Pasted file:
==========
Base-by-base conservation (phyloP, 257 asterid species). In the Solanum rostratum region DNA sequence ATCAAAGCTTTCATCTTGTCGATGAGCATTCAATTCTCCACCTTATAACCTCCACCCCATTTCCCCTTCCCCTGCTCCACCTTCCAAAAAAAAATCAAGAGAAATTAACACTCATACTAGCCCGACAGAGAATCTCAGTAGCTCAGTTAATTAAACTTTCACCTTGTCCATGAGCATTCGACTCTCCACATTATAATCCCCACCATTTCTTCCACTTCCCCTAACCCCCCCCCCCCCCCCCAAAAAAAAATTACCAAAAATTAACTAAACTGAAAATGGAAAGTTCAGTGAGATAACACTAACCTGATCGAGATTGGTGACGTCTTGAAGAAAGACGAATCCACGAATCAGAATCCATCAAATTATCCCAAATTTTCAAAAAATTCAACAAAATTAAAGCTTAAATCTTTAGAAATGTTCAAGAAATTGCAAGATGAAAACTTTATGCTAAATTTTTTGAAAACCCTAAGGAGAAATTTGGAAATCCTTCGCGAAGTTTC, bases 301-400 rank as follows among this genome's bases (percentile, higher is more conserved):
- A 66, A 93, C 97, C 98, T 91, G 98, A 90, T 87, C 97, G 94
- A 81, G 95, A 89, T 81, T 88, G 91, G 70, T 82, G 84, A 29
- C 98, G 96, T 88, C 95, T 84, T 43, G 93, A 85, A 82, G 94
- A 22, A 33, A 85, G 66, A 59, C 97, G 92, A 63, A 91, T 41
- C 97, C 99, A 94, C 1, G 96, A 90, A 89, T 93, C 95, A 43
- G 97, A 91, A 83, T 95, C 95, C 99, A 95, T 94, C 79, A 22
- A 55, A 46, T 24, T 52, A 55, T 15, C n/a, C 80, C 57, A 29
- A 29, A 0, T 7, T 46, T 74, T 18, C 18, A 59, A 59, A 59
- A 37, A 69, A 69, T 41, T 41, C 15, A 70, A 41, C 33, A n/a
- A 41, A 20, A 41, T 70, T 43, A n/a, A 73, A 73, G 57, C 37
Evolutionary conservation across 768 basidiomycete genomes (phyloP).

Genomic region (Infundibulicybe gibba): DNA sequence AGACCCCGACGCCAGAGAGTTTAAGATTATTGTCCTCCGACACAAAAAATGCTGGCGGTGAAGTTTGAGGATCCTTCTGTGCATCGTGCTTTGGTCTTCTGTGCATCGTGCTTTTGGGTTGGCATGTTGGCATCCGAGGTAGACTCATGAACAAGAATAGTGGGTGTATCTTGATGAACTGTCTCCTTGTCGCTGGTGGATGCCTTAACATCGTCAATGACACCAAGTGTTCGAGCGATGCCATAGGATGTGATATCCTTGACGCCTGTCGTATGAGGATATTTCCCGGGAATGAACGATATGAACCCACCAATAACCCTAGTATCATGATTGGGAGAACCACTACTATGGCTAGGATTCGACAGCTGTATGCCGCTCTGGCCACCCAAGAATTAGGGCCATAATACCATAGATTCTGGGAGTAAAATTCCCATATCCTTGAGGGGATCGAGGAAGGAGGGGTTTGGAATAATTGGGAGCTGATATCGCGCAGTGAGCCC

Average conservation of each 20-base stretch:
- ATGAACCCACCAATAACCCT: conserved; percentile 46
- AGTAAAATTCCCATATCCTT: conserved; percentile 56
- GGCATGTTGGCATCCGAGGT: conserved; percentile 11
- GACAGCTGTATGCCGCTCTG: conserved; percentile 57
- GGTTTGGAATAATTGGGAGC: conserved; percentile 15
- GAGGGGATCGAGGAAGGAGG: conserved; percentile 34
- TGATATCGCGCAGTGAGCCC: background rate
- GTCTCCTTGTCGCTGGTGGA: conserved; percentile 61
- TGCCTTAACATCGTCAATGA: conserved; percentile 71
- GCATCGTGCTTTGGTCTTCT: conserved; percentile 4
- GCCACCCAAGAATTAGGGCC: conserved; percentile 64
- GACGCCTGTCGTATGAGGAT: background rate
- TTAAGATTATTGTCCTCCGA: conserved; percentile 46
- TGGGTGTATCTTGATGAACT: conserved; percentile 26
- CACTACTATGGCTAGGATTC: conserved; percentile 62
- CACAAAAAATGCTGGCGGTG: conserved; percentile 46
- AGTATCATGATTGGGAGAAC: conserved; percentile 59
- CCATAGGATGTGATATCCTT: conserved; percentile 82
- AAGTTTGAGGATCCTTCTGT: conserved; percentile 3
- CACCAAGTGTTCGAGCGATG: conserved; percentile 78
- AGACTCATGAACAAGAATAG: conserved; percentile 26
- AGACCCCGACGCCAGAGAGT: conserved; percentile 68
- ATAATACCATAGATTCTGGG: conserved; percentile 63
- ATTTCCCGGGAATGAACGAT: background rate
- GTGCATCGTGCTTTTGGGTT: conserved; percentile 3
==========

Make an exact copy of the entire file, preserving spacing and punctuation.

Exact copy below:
Base-by-base conservation (phyloP, 257 asterid species). In the Solanum rostratum region DNA sequence ATCAAAGCTTTCATCTTGTCGATGAGCATTCAATTCTCCACCTTATAACCTCCACCCCATTTCCCCTTCCCCTGCTCCACCTTCCAAAAAAAAATCAAGAGAAATTAACACTCATACTAGCCCGACAGAGAATCTCAGTAGCTCAGTTAATTAAACTTTCACCTTGTCCATGAGCATTCGACTCTCCACATTATAATCCCCACCATTTCTTCCACTTCCCCTAACCCCCCCCCCCCCCCCCAAAAAAAAATTACCAAAAATTAACTAAACTGAAAATGGAAAGTTCAGTGAGATAACACTAACCTGATCGAGATTGGTGACGTCTTGAAGAAAGACGAATCCACGAATCAGAATCCATCAAATTATCCCAAATTTTCAAAAAATTCAACAAAATTAAAGCTTAAATCTTTAGAAATGTTCAAGAAATTGCAAGATGAAAACTTTATGCTAAATTTTTTGAAAACCCTAAGGAGAAATTTGGAAATCCTTCGCGAAGTTTC, bases 301-400 rank as follows among this genome's bases (percentile, higher is more conserved):
- A 66, A 93, C 97, C 98, T 91, G 98, A 90, T 87, C 97, G 94
- A 81, G 95, A 89, T 81, T 88, G 91, G 70, T 82, G 84, A 29
- C 98, G 96, T 88, C 95, T 84, T 43, G 93, A 85, A 82, G 94
- A 22, A 33, A 85, G 66, A 59, C 97, G 92, A 63, A 91, T 41
- C 97, C 99, A 94, C 1, G 96, A 90, A 89, T 93, C 95, A 43
- G 97, A 91, A 83, T 95, C 95, C 99, A 95, T 94, C 79, A 22
- A 55, A 46, T 24, T 52, A 55, T 15, C n/a, C 80, C 57, A 29
- A 29, A 0, T 7, T 46, T 74, T 18, C 18, A 59, A 59, A 59
- A 37, A 69, A 69, T 41, T 41, C 15, A 70, A 41, C 33, A n/a
- A 41, A 20, A 41, T 70, T 43, A n/a, A 73, A 73, G 57, C 37
Evolutionary conservation across 768 basidiomycete genomes (phyloP).

Genomic region (Infundibulicybe gibba): DNA sequence AGACCCCGACGCCAGAGAGTTTAAGATTATTGTCCTCCGACACAAAAAATGCTGGCGGTGAAGTTTGAGGATCCTTCTGTGCATCGTGCTTTGGTCTTCTGTGCATCGTGCTTTTGGGTTGGCATGTTGGCATCCGAGGTAGACTCATGAACAAGAATAGTGGGTGTATCTTGATGAACTGTCTCCTTGTCGCTGGTGGATGCCTTAACATCGTCAATGACACCAAGTGTTCGAGCGATGCCATAGGATGTGATATCCTTGACGCCTGTCGTATGAGGATATTTCCCGGGAATGAACGATATGAACCCACCAATAACCCTAGTATCATGATTGGGAGAACCACTACTATGGCTAGGATTCGACAGCTGTATGCCGCTCTGGCCACCCAAGAATTAGGGCCATAATACCATAGATTCTGGGAGTAAAATTCCCATATCCTTGAGGGGATCGAGGAAGGAGGGGTTTGGAATAATTGGGAGCTGATATCGCGCAGTGAGCCC

Average conservation of each 20-base stretch:
- ATGAACCCACCAATAACCCT: conserved; percentile 46
- AGTAAAATTCCCATATCCTT: conserved; percentile 56
- GGCATGTTGGCATCCGAGGT: conserved; percentile 11
- GACAGCTGTATGCCGCTCTG: conserved; percentile 57
- GGTTTGGAATAATTGGGAGC: conserved; percentile 15
- GAGGGGATCGAGGAAGGAGG: conserved; percentile 34
- TGATATCGCGCAGTGAGCCC: background rate
- GTCTCCTTGTCGCTGGTGGA: conserved; percentile 61
- TGCCTTAACATCGTCAATGA: conserved; percentile 71
- GCATCGTGCTTTGGTCTTCT: conserved; percentile 4
- GCCACCCAAGAATTAGGGCC: conserved; percentile 64
- GACGCCTGTCGTATGAGGAT: background rate
- TTAAGATTATTGTCCTCCGA: conserved; percentile 46
- TGGGTGTATCTTGATGAACT: conserved; percentile 26
- CACTACTATGGCTAGGATTC: conserved; percentile 62
- CACAAAAAATGCTGGCGGTG: conserved; percentile 46
- AGTATCATGATTGGGAGAAC: conserved; percentile 59
- CCATAGGATGTGATATCCTT: conserved; percentile 82
- AAGTTTGAGGATCCTTCTGT: conserved; percentile 3
- CACCAAGTGTTCGAGCGATG: conserved; percentile 78
- AGACTCATGAACAAGAATAG: conserved; percentile 26
- AGACCCCGACGCCAGAGAGT: conserved; percentile 68
- ATAATACCATAGATTCTGGG: conserved; percentile 63
- ATTTCCCGGGAATGAACGAT: background rate
- GTGCATCGTGCTTTTGGGTT: conserved; percentile 3